Service Leader: PennySue McKenzie

February 9th

When the Silver Horn Spills: Selflessness and the Virtue of Grace

Ted Hazelgrove

Grace is the virtue that enables the consistent practice of kindness, generosity, and gratitude. To experience a state of grace is to conduct the daily business of living through selfless action. Grace is the choice of freedom.
 

Ted Hazelgrove has been teaching literature and writing at McHenry County College for the last twenty years. He prefers cloudy days, tragedies, and the company of a good hound dog.

Service Leader: Tamara Wanshek

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January 19th - Multi-Generational Service

How the Buddha Came to Understand Reincarnation

Cathy Benton (she/her)

Cathy Benton is an Associate Professor at Lake Forest College where she teaches courses on the Asian religious traditions, particularly Buddhism and Hinduism, and the study of religion through film.  Cathy has spent more than 35 years traveling back and forth to India, where she has worked with faculty and students, consulted with multinational companies, and researched the lives of women in a small Muslim village in Maharashtra.   In addition to Asian Studies, Cathy enjoys theatre, dance, and film from around the world.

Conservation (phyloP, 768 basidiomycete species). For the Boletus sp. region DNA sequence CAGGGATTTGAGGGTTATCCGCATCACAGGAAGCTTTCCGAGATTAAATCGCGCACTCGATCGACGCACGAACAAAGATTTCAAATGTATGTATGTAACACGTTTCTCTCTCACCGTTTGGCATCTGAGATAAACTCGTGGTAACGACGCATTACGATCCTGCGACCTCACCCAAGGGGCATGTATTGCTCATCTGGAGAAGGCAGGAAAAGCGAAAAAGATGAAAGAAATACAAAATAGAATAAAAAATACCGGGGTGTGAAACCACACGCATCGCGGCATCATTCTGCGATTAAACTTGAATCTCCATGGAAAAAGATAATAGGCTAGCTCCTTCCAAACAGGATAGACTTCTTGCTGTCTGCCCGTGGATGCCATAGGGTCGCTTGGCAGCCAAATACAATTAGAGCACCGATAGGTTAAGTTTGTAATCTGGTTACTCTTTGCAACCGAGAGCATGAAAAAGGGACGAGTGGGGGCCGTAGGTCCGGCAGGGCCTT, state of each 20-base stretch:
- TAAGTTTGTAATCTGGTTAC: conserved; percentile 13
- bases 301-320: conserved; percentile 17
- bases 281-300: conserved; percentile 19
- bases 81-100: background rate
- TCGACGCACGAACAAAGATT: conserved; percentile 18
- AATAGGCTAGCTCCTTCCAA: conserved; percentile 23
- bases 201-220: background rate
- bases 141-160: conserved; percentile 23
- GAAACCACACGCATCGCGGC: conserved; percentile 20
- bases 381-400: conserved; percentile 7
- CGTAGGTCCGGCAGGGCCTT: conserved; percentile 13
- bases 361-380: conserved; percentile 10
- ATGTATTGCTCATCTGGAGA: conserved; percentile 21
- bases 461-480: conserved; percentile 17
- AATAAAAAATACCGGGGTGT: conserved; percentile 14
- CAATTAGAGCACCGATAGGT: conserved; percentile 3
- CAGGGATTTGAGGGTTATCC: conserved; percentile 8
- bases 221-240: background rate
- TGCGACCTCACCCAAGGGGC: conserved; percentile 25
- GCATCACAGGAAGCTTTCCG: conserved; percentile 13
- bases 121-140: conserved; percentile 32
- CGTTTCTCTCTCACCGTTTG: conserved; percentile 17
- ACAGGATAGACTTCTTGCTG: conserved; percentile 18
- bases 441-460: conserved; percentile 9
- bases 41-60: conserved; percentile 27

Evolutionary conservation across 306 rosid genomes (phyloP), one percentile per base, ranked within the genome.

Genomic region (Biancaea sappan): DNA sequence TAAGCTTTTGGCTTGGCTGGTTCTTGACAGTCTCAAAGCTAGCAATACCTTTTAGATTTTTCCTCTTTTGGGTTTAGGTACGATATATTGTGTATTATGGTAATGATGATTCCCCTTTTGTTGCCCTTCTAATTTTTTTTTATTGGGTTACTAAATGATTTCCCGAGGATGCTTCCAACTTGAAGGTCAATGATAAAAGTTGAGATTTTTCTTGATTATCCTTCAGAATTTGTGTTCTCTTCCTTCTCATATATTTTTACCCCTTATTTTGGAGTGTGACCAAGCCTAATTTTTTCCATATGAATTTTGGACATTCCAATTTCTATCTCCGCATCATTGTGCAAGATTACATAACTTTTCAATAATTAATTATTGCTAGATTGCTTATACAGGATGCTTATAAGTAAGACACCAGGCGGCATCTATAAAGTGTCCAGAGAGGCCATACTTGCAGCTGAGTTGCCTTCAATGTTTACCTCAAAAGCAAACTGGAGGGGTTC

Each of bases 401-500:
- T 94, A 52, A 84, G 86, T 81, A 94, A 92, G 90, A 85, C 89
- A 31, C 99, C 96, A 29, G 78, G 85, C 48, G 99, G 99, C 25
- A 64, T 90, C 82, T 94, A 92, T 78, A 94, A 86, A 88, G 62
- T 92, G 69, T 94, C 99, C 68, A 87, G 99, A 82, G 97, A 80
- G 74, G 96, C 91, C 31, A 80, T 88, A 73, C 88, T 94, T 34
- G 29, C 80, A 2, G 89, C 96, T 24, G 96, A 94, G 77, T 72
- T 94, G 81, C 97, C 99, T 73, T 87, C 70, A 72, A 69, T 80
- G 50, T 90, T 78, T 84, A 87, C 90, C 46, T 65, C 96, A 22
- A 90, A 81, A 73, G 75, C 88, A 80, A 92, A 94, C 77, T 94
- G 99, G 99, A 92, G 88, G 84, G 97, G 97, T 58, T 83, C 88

For Buddhists, the cyclical process of birth and rebirth is a process quite different from that described by Hindus or Jains, quite different also from the transmigration discussed by ancient Greek thinkers and medieval Jewish mystics.  While most traditions have described reincarnation as the transition of a person’s soul or self into a new life, the Buddha realized a flaw in that perception.  The Buddha saw that no self or soul exists.  We’ll look at this Buddhist understanding of reincarnation that eliminates the concept of a self but includes the practice of Buddhist compassion.

 

Service Leader: Tamara Wanshek

January 12th

Coloring Outside the Lines

Rev. Tony Larsen

Tony's sermon this Sunday is about what people sometimes call "thinking outside the box," "moving outside the grid," or "jumping the rails of conventional thinking." It is also sometimes referred to simply as a paradigm shift. Whatever we might call it though, it is the foundation stone for almost every important movement, cultural change, scientific advancement, artistic breakthrough, or religious development. In his sermon Tony will discuss how it can be important to our spiritual lives as well."

 

Rev. Dr. Tony Larsen recently retired from ministering at Olympia Brown UU Church in Racine, Wisconsin (after 42 years--a record!). Tony studied to be a Catholic priest before he switched to the UU ministry and has written a book entitled "Trust Yourself: You Have the Power" (Impact Publishers, 1979); authored a UUA curriculum called "A Catechism for Unitarian Universalists" (1988); and contributed chapters to 2 Skinner House books, "Salted With Fire" and "Everyday Spiritual Practice."